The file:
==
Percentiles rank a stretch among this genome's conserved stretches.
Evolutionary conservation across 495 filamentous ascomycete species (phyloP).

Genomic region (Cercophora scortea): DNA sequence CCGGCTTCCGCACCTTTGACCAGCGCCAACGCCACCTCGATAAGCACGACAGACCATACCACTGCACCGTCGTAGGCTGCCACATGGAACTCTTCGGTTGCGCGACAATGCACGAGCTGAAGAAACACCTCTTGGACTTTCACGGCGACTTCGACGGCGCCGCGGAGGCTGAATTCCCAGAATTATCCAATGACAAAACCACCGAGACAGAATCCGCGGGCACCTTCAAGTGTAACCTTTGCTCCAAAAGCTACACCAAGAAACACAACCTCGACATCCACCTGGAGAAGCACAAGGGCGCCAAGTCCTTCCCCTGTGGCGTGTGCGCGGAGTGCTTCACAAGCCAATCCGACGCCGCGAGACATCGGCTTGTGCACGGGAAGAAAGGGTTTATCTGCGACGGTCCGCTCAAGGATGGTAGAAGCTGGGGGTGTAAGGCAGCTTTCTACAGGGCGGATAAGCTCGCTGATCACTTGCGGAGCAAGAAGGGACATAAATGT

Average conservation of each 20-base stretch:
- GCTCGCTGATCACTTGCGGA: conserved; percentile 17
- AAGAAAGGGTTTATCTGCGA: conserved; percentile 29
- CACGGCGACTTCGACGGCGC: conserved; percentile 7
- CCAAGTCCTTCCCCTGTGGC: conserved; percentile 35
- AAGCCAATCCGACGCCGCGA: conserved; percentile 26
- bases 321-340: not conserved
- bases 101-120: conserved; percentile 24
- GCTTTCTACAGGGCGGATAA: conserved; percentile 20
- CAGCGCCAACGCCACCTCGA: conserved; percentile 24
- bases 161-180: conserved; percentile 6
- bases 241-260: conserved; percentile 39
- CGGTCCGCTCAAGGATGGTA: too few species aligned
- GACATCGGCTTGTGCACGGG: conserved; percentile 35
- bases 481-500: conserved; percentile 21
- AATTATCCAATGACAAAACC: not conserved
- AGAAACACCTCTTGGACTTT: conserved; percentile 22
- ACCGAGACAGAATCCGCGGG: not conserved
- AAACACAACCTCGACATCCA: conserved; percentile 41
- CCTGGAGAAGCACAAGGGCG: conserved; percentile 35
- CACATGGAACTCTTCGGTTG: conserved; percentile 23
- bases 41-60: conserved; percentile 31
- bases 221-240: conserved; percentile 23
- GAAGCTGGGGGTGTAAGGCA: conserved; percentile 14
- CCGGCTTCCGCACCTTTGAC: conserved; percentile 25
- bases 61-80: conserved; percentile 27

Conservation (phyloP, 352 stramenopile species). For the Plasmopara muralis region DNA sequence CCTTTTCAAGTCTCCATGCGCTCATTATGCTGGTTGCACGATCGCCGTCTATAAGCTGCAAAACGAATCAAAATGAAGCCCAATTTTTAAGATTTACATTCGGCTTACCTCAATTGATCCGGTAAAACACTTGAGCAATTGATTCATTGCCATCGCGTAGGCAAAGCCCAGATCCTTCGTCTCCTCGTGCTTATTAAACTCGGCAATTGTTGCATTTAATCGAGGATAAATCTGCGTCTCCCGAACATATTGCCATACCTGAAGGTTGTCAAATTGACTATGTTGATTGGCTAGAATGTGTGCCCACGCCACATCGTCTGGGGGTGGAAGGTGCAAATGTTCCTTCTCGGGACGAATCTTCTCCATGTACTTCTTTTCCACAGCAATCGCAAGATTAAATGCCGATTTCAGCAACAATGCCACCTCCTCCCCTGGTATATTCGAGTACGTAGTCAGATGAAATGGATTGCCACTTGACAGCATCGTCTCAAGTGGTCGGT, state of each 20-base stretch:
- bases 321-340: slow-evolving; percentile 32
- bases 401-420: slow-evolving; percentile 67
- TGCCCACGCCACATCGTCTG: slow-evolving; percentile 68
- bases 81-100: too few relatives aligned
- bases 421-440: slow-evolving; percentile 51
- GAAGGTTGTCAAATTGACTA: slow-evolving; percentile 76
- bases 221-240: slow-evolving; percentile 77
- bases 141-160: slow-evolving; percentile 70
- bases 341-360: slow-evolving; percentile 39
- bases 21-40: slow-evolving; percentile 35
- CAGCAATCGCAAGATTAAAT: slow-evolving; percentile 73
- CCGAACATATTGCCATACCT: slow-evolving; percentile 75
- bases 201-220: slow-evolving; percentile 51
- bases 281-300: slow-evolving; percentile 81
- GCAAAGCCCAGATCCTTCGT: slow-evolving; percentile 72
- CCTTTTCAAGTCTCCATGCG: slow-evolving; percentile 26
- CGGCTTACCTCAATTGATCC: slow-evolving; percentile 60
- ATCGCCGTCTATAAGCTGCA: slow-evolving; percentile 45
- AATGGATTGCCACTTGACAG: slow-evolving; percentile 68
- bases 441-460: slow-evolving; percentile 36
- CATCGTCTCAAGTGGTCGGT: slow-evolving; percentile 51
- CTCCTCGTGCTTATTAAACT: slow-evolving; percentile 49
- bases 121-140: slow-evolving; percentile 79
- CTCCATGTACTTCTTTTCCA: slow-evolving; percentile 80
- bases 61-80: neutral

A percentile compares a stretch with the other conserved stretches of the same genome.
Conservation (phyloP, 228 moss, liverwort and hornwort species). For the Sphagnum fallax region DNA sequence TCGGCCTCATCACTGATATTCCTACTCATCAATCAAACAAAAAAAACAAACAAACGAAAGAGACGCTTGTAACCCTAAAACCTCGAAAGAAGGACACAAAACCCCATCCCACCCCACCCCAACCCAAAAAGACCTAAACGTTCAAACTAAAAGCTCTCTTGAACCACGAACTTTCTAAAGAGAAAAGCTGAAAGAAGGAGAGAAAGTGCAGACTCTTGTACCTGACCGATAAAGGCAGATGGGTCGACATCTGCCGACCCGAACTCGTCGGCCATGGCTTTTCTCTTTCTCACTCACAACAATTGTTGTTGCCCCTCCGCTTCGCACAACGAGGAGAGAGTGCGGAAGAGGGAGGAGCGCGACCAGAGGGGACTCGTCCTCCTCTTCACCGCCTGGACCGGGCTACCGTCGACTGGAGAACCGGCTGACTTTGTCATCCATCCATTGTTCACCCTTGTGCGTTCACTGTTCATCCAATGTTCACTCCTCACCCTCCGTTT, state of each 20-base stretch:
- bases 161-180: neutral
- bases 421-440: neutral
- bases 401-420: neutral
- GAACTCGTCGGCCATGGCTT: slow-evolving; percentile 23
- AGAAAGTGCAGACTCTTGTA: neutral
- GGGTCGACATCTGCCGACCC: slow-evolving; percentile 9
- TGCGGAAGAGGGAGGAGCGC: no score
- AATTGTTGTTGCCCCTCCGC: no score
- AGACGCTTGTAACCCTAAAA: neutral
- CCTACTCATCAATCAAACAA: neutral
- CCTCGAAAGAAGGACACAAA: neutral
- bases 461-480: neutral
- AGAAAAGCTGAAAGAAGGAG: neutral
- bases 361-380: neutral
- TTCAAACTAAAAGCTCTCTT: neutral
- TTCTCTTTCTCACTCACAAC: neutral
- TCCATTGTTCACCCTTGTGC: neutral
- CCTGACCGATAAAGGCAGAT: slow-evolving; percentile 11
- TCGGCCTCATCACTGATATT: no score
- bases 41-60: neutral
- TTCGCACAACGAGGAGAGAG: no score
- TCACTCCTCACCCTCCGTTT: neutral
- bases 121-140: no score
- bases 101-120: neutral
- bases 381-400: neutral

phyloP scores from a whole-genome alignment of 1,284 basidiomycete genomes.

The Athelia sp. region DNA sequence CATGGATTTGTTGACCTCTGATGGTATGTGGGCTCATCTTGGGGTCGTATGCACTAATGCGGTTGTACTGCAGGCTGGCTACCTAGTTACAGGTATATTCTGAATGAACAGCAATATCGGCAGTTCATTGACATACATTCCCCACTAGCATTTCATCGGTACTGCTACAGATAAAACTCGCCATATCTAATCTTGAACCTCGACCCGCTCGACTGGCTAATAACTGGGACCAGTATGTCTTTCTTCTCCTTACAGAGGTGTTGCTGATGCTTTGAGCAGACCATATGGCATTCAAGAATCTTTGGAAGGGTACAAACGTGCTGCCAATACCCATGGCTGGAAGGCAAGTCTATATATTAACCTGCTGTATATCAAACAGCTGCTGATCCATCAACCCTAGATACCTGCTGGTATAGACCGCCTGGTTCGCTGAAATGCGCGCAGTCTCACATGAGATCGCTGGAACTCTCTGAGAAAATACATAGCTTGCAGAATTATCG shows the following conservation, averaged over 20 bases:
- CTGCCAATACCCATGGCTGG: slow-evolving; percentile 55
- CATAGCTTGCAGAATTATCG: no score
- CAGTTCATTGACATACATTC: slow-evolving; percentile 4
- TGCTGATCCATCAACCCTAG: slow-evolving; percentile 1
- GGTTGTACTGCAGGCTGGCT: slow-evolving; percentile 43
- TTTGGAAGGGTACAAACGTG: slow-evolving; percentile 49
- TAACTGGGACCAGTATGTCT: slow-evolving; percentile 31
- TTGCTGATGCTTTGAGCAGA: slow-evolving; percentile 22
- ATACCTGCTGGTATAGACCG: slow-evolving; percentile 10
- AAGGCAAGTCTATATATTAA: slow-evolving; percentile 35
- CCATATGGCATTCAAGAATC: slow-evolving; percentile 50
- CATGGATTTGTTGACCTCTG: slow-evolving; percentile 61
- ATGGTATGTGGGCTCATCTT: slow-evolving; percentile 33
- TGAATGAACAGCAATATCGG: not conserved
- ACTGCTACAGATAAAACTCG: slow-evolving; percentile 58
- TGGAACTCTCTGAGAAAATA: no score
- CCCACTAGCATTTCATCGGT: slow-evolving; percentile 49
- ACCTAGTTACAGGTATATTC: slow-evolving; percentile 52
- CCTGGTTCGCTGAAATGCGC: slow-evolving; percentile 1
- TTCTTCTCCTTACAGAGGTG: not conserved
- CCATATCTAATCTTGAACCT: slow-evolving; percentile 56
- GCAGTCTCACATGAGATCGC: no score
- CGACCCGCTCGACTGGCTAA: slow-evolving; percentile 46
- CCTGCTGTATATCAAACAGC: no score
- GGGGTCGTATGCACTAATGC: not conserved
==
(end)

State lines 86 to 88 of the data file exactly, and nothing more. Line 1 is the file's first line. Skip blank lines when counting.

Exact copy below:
- CATAGCTTGCAGAATTATCG: no score
- CAGTTCATTGACATACATTC: slow-evolving; percentile 4
- TGCTGATCCATCAACCCTAG: slow-evolving; percentile 1